As Joe Biden was preparing to give his presidential nomination acceptance speech Thursday night, for me like so many others it was a time to reflect on where the race stands. I was thinking about the the Hans Christian Anderson fable “The Emperor’s New Clothes,” which many have cited in writings and cartoons criticizing President Trump. Each has put a slightly different contemporary spin on the 1837 story, in which a pair of swindlers convince a vain king that they could weave fabulous clothes for him with a magic fabric that could not be seen by anyone who was stupid or incompetent. The king commissioned the faux-tailors to make him a suit of clothes, checking on their work, watching the pair at their looms as they pretended to weave, not letting on that he could not see the fabric, lest people think him a fool. Once presented with the “clothes,” he strutted through the streets wearing nothing, no one letting on that they, too, could not see the clothes. Finally, a young boy cries out, “But he has nothing on!”
I think about the story in the context of this election, but not in a way that compares Trump to the king. Rather, I think about it in terms of the political analysts, pollsters, and pundits who refuse to state publicly what the data plainly show: that it is very, very unlikely Trump will win 270 electoral votes and the election.
Blame the election of 2016. Virtually everyone but the most die-hard Trump backers that year felt he would lose. Few forecasters thought it was possible for a candidate to lose the national popular vote by over 2 percentage points (nearly 3 million votes) and still win enough states to reach 270 electoral votes. You had to go back to 1876, when Samuel Tilden won the popular vote by 3 points yet lost the electoral vote 185 to 184, to see a similar scenario play out.
Between 1876 and 2016, the popular vote and the Electoral College diverged only two other times: in 1888, when Grover Cleveland won the popular vote by eight-tenths of a point but lost to Benjamin Harrison, and 2000, when Al Gore won the popular vote by a half-point but George W. Bush won the electoral vote on a 537-vote win in Florida.
But there was Trump, winning Michigan by two-tenths of a point, the first Republican to win there since 1988. He repeated the feat in Pennsylvania—again not won by a Republican since George H.W. Bush in ‘88—in this case by just seven-tenths of a point. Wisconsin was another seven-tenths margin, making him the first Republican to carry that state since Ronald Reagan in 1984.
And where were the polls off in 2016? In those very states of Michigan, Pennsylvania, and Wisconsin. Postelection studies revealed that, nationally, there was a slight over-sampling of whites with college degrees and a slight under-sampling of whites with less than four-year degrees. Since then, most pollsters have begun to correct for that, weighting white voters by level of educational attainment. Just this week, Pew Research released a report to guide state-level pollsters how to weight samples to correct for education.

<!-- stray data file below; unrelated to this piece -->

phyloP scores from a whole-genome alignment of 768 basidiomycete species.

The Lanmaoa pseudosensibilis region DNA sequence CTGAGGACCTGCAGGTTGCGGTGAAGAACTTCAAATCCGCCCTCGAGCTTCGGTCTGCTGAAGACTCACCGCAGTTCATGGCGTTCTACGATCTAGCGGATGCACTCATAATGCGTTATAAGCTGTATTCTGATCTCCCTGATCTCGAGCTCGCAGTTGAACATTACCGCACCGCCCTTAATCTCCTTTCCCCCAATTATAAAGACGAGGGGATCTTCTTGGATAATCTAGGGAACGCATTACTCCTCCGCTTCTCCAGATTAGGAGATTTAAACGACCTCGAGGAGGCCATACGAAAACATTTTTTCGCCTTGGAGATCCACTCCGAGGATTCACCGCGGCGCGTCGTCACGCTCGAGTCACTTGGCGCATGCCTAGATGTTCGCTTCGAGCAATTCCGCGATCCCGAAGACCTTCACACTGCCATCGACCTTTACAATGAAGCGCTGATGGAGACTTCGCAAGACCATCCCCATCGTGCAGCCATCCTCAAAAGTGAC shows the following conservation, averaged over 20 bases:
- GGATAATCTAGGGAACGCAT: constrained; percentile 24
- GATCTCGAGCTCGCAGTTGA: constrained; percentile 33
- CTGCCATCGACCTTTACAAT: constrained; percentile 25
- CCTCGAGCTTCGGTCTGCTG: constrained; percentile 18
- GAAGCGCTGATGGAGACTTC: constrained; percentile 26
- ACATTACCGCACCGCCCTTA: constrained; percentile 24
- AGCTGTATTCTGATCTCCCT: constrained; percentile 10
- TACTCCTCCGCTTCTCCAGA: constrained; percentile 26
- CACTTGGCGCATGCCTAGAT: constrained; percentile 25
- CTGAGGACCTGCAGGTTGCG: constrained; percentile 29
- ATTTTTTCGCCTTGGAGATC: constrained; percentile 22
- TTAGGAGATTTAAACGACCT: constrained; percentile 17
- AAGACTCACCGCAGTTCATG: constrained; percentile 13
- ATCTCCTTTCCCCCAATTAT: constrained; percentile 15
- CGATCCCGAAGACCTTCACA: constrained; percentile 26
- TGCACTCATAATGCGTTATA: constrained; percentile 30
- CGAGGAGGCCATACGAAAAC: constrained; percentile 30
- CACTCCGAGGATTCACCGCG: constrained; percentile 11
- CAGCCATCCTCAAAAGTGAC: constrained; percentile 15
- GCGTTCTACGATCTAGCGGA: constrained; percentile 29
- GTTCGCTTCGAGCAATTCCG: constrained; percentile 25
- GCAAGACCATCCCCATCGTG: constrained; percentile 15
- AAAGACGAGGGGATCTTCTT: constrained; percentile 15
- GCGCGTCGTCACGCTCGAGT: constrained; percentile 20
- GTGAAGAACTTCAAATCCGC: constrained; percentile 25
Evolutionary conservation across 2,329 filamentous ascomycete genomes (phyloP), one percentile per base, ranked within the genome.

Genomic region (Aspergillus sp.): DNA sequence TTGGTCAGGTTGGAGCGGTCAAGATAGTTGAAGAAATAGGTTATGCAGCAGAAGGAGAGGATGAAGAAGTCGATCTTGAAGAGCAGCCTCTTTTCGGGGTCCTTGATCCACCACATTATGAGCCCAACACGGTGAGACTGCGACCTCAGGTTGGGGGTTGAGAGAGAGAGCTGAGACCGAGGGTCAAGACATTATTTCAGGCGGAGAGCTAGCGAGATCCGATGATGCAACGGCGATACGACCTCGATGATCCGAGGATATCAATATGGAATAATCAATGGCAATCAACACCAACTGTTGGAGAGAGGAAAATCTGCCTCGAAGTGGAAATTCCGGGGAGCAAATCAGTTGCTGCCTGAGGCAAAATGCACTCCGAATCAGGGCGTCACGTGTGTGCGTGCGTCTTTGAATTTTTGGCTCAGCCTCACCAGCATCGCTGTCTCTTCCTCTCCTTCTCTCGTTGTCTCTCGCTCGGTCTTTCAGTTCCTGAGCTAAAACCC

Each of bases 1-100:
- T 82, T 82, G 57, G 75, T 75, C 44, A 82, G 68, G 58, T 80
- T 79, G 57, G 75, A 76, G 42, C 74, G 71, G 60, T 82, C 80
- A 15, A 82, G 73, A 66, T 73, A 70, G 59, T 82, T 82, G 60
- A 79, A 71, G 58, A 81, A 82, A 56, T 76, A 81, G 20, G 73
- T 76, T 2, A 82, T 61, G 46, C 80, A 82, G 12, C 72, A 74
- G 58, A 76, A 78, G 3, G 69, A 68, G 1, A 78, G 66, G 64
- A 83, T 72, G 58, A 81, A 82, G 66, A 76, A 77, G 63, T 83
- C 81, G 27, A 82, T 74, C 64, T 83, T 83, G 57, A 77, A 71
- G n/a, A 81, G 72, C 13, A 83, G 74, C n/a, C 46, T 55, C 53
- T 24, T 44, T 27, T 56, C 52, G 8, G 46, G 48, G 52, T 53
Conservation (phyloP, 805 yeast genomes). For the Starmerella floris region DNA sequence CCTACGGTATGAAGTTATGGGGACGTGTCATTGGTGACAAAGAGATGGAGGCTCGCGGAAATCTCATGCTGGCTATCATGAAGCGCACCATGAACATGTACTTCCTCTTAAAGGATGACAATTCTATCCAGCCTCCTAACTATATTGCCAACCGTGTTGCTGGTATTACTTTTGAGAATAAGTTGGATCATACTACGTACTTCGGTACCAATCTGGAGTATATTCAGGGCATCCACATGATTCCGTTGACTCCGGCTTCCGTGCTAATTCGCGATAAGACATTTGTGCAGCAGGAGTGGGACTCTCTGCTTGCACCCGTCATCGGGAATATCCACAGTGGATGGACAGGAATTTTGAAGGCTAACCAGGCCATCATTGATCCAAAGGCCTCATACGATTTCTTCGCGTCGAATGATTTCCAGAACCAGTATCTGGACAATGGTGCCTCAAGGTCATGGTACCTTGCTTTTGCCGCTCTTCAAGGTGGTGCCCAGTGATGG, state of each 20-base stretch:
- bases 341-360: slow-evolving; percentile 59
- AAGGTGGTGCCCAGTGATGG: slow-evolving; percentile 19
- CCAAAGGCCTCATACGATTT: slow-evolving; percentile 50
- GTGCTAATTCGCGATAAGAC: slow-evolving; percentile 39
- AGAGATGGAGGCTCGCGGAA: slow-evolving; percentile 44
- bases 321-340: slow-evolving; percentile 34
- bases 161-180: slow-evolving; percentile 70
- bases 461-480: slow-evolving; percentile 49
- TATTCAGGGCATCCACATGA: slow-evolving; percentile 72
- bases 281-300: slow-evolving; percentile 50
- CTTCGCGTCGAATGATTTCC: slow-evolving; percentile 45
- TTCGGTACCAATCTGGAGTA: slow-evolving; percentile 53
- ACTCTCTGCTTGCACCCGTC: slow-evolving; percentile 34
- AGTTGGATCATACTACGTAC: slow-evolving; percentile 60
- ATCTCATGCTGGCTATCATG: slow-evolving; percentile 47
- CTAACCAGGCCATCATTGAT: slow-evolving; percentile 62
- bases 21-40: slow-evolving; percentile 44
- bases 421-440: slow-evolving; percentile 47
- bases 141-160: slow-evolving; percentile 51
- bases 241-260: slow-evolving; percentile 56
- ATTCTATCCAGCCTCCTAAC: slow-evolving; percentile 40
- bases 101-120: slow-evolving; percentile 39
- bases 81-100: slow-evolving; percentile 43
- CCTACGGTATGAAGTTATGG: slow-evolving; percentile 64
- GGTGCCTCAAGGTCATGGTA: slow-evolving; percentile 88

Go through the top-line results of high-quality polls such as those from ABC News/Washington Post, CNN, Fox News, and NBC News/Wall Street Journal, to name just four, and you’ll find that majorities of voters do not like Trump personally, they do not approve of his handling of the job overall, and they disapprove of his entire approach to the coronavirus. When asked about personal attributes, Trump fares poorly in most surveys and trails Biden in most of the categories when the two are compared. He trails Biden by about 10 percentage points nationally in the higher-quality surveys and is behind by at least 5 points in all 20 states that Hillary Clinton carried (plus D.C.), as well as Florida, Michigan, Pennsylvania, and Wisconsin. Those states alone total 307 electoral votes.
Yes, there are things that could tilt this race: shenanigans at the Postal Service, voter confusion about how to vote, states' inability to process and count ballots on time, to name a few. But the race has to get much closer before these can possibly make a difference in a few key states.
Trump was the candidate of change in 2016. Now, Americans are very unhappy with where the country is and how he has handled his tenure. How does an incumbent prevail in the face of this? I just don’t see how the reasons why Trump was underestimated then still apply now. This shoe is on a different foot. So I am going to be like the kid saying that the emperor has no clothes.
A focused and disciplined incumbent president could climb out of this hole. But not one who too often seems to be his own worst enemy.